Trophies symbolic for picketers
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NEW YORK -- After three months of picketing, the WGA East on Tuesday brought out the heavy artillery.
With two dozen of its members and supporters on hand to brandish the Oscars, Emmys, Tonys and Golden Globes they have won throughout the years, the WGAE offered a message: Let's have the writers and studios agree to a fair deal, hopefully before the Oscars are scheduled to be handed out Feb. 24.
Several of the speakers at a news conference at the Players Club at Gramercy Park emphasized that the WGA will not be rushed into a deal just because the DGA has one in hand.
"The deal has to be the right deal, it has to be," said Tony Gilroy, who a few hours earlier had received Oscar noms for writing and directing "Michael Clayton." Gilroy also spoke of the human cost of the strike, which he said is affecting friendships and livelihoods.
Oscar- and Golden Globe-winning actress Celeste Holm also was there to show support for the cause. The 90-year-old actress, who won for 1947's "Gentleman's Agreement," didn't bring her Oscar, as it was out on loan. But many other statues, representing a veritable treasure trove of film and TV history, were there.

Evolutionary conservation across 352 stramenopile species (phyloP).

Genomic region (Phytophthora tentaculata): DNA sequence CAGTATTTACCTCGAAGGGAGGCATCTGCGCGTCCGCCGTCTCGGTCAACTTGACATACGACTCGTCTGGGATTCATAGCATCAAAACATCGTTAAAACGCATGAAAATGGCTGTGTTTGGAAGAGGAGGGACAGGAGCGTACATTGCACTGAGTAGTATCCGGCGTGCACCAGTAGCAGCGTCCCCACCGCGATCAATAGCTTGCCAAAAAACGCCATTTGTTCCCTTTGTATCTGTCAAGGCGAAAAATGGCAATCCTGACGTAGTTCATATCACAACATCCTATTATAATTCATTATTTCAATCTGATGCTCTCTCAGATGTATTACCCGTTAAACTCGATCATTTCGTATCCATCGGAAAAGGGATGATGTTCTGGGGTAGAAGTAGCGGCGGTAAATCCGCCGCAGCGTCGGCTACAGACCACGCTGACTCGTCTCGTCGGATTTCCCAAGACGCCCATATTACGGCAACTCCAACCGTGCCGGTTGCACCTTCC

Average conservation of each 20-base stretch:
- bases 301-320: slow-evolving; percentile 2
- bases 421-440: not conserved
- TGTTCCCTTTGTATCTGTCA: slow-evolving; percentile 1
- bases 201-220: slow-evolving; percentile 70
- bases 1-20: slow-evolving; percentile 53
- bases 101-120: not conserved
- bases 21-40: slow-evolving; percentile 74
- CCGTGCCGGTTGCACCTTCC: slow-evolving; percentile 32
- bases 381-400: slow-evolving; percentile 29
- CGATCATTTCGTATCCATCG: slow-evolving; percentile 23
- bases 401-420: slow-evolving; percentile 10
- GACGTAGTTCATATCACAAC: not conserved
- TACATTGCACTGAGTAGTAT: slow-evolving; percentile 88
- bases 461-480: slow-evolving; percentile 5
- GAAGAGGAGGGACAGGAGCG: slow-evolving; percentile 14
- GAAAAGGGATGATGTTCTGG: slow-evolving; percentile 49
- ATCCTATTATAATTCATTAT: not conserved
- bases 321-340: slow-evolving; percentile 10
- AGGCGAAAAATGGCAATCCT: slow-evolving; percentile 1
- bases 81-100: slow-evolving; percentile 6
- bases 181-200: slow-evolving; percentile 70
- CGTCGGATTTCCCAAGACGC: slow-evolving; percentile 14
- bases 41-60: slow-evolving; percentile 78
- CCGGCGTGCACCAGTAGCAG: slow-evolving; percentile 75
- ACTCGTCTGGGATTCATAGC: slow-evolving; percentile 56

Actress Blythe Danner, an Emmy and Globe winner, linked the writers' case to SAG, whose agreement with the studios expires June 30.
"This is very important to us, and I don't think anybody will settle unless the writers settle," she said.
Several said they hoped a deal would come sooner rather than later. "I want to get back to work, and I know that everybody else in this room does too," said writer-producer Tom Fontana, a fixture on the picket lines.
Asked what would it mean in the unlikely event that the Oscar ceremony were canceled because of the writers strike, screenwriter Marshall Brickman quipped, "No Oscar ceremony can only improve things."